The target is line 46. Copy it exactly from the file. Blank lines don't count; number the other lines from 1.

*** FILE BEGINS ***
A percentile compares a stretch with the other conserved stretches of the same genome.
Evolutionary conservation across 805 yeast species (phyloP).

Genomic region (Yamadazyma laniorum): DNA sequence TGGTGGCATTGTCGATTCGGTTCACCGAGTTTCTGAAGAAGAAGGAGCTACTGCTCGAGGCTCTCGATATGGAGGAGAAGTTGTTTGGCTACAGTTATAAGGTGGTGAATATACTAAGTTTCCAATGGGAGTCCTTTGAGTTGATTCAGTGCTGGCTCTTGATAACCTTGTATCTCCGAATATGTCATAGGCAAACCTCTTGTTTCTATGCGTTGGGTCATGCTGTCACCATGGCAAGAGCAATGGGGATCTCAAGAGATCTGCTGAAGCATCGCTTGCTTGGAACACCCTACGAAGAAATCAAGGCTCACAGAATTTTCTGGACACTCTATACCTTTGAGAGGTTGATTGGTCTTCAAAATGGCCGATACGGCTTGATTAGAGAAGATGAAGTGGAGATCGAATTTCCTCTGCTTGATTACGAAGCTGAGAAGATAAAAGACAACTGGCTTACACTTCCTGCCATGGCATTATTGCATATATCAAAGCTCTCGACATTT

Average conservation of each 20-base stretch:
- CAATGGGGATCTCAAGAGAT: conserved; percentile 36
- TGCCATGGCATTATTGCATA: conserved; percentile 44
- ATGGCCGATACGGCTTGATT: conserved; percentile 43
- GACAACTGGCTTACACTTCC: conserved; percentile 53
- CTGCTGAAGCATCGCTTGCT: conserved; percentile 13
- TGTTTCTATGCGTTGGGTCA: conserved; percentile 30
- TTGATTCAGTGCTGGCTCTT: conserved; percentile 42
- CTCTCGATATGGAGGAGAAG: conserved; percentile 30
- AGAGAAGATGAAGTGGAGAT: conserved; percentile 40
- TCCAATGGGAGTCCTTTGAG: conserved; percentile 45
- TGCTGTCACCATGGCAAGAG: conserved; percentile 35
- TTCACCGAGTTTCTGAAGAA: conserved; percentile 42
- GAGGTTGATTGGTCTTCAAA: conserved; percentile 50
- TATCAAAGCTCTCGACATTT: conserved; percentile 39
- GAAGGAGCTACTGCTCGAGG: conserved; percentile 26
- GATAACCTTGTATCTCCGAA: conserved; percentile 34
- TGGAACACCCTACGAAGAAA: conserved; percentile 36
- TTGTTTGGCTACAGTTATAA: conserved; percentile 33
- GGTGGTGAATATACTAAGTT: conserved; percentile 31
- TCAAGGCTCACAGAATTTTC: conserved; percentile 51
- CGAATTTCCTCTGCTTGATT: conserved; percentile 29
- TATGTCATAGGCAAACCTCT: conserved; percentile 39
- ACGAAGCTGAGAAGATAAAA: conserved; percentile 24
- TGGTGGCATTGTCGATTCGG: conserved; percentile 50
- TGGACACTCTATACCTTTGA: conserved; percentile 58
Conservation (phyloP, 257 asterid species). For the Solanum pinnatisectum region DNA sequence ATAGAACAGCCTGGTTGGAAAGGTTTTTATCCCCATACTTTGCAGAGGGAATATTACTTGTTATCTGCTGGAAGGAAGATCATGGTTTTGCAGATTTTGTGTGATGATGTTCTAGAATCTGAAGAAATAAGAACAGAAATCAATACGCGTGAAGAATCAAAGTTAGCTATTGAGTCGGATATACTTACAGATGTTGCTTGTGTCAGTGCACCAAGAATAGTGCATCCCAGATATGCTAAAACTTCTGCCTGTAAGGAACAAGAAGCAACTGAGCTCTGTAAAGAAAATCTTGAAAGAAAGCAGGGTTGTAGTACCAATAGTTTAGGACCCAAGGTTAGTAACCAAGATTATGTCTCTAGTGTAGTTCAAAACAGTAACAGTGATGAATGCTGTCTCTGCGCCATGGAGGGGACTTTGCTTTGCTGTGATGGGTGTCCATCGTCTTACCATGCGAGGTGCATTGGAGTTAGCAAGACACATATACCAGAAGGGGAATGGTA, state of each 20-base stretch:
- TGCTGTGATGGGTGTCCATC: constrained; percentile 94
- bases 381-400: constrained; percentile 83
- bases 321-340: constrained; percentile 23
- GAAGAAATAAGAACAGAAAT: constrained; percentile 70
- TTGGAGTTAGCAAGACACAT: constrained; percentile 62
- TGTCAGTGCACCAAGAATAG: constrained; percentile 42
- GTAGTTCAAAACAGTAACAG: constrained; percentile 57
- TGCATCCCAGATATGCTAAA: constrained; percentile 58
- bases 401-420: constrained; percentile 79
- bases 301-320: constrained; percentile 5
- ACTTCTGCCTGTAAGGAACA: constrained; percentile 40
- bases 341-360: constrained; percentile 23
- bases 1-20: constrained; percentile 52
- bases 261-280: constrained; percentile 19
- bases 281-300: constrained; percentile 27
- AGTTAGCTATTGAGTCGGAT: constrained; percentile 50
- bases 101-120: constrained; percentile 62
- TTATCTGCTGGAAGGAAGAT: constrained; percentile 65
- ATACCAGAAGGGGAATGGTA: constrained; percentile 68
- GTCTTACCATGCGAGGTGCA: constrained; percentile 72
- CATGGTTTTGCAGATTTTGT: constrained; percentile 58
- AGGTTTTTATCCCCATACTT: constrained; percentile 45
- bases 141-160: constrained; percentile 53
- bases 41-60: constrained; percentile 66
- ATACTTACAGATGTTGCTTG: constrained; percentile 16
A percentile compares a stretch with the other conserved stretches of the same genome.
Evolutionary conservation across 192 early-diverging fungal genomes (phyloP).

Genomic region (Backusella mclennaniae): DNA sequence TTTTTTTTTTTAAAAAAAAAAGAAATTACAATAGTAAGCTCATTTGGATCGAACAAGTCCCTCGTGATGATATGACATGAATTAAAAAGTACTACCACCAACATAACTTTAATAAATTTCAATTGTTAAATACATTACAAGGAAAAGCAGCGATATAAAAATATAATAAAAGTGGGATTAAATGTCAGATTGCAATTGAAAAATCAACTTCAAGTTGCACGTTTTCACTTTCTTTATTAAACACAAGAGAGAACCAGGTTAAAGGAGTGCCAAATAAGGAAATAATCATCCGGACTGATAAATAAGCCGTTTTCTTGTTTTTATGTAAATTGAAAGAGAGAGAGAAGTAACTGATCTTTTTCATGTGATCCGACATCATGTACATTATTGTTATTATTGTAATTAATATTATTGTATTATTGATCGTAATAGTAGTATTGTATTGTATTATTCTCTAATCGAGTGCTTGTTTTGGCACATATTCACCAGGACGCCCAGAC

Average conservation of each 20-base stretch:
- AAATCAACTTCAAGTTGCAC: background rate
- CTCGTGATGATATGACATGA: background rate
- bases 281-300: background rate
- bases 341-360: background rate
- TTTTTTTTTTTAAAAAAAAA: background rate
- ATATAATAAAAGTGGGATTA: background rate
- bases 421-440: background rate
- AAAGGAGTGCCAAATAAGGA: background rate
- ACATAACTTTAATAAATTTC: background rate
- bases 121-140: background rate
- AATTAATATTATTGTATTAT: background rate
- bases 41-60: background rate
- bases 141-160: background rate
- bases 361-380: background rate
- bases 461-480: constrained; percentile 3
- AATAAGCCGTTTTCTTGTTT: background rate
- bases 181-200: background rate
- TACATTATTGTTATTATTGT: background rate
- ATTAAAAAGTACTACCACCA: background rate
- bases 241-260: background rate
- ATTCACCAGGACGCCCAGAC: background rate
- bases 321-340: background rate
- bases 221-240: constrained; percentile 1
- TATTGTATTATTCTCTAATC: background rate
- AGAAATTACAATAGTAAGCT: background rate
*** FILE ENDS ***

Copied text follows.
- AGTTAGCTATTGAGTCGGAT: constrained; percentile 50